More research was required. I kept journaling.
            As the months rolled on I began to look forward to my morning ritual. It was getting easier. I began to notice that instead of skittering across the surface of my mind the daily ritual of gratitude had worn a groove, a groove I found myself falling into more often than not. Being grateful began to feel normal. I was constructing a new default baseline one journal entry at a time. Aristotle was right. We become what we do.
            The more time I spent in gratitude, the more I realized how little I understood about gratitude. There was still more to discover. But I was willing to learn.
            It turns out that gratitude is not just one thing, it’s many things. It’s a doorway to a whole new a way of being in the world. Maybe the simplest way to say it is this: gratitude is freedom. When you train yourself into the consciousness of gratitude, you are set free from the relentless craving and fear of the ego mind. Most unexamined consciousness, what Buddha called conditioned thinking, is simply the endless repetition of two fundamental energies, craving and aversion. There’s one list of all the things we want, and another list of all the things we don’t want. Life as it is normally lived is little more than the laborious maintenance of these two lists. But when we shift into gratitude, we realize that we have everything we need and there is nothing to fear.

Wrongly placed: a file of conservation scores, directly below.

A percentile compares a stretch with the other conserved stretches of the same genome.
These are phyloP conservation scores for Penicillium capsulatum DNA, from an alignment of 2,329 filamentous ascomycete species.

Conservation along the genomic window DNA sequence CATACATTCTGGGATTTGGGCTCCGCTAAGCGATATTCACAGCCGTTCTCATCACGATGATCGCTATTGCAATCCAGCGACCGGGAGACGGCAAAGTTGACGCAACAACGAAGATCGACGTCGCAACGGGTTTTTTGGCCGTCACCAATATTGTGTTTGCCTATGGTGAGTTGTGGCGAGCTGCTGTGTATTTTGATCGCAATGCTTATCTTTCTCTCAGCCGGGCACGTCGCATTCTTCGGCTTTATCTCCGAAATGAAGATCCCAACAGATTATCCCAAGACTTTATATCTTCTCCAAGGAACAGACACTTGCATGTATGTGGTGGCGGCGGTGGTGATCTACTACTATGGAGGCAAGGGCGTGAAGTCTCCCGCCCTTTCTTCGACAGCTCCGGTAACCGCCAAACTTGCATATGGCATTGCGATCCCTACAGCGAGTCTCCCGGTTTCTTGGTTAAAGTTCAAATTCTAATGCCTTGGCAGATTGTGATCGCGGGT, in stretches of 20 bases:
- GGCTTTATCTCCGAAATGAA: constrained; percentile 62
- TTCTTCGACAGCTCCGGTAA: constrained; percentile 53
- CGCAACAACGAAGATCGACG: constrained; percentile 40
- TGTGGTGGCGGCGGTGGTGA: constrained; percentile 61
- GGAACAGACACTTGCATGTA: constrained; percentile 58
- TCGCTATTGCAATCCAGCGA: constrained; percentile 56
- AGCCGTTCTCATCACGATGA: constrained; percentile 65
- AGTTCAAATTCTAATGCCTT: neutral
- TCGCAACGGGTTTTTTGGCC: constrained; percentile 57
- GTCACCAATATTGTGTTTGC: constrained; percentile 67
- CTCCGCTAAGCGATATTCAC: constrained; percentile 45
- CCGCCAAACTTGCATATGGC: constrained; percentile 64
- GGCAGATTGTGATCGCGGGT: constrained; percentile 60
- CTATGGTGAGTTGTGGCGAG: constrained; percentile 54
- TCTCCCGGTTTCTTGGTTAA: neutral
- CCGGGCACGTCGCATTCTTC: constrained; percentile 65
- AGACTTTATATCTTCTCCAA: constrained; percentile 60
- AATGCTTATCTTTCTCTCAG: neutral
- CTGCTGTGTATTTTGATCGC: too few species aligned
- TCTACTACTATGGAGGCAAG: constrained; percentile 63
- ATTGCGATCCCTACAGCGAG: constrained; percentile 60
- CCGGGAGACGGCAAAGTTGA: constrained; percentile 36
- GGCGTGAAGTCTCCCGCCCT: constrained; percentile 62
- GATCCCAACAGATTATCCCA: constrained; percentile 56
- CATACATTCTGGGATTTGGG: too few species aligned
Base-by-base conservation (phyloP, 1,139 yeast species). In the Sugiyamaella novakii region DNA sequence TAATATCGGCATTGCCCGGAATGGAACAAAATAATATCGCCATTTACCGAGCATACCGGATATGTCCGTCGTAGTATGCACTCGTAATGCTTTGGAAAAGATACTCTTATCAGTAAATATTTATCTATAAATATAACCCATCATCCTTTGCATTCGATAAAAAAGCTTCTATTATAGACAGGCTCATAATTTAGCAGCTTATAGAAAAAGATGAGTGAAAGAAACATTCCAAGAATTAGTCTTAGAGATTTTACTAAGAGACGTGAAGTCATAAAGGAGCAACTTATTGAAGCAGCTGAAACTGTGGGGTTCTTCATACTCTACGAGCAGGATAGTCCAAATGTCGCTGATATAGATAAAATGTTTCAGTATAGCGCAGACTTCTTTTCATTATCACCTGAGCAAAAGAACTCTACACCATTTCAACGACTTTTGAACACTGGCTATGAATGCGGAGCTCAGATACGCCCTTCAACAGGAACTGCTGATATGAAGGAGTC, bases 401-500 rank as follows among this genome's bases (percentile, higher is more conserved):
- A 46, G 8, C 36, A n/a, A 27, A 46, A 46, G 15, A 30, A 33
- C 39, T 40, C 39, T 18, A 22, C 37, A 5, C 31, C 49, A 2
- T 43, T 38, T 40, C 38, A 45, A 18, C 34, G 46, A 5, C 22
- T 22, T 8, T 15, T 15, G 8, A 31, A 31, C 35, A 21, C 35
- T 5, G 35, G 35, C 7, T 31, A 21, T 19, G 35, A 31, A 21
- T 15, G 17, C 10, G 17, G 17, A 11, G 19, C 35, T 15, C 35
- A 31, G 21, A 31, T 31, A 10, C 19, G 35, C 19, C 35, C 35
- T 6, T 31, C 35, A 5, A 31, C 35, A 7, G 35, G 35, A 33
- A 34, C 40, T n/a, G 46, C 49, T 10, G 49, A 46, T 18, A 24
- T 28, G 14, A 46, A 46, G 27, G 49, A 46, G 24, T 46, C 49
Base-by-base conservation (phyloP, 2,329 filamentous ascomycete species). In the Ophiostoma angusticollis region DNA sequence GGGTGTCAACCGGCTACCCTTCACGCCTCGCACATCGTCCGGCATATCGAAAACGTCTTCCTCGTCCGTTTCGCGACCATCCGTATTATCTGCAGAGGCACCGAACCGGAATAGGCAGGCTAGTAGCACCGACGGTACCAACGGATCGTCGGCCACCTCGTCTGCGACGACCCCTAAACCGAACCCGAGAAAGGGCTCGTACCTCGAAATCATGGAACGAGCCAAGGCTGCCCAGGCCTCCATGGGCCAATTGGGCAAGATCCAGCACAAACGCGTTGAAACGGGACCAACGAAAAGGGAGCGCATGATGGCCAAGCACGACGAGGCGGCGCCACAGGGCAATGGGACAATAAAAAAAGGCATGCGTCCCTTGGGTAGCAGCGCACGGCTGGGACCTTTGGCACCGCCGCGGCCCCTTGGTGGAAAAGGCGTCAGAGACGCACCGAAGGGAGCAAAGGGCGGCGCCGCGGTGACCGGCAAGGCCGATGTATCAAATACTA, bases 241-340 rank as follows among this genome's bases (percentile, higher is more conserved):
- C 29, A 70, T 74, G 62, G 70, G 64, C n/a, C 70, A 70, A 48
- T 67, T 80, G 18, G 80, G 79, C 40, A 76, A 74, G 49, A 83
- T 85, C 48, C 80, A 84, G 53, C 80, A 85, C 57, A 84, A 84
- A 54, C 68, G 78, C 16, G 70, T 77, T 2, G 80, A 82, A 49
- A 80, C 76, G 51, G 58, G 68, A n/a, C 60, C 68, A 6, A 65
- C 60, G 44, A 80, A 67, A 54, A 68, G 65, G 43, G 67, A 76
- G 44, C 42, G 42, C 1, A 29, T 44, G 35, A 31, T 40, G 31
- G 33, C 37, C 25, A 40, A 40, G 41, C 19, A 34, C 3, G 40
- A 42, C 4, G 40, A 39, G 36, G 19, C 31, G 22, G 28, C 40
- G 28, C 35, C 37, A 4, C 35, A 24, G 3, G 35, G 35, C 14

Then comes an even deeper shift. 
            By reducing our anxiety about what we have not yet received or achieved, we tap into a richer and more vibrant creativity, a state of being that anxiety and fear cuts out. When you experientially know that you live in an infinitely abundant universe, and that you receive everything you need, you soften, you open, you see, you hear, and you feel more. And because your hands are no longer clenched in a death-grip on the things you mistakenly call “yours,” you are open and available to receive the next gifts the universe is trying to give you. Your intentions will more readily become your creations as you move out of the consciousness of scarcity and into the consciousness of gratitude and allowance. You will struggle less and co-create more.
            Who knew that just a few minutes of writing in the morning could have such a profound impact? And if I fall out of the groove of gratitude, I have in my hand a whole book, a year’s worth of tangible evidence that I really am awash in abundance. But the real proof is within me.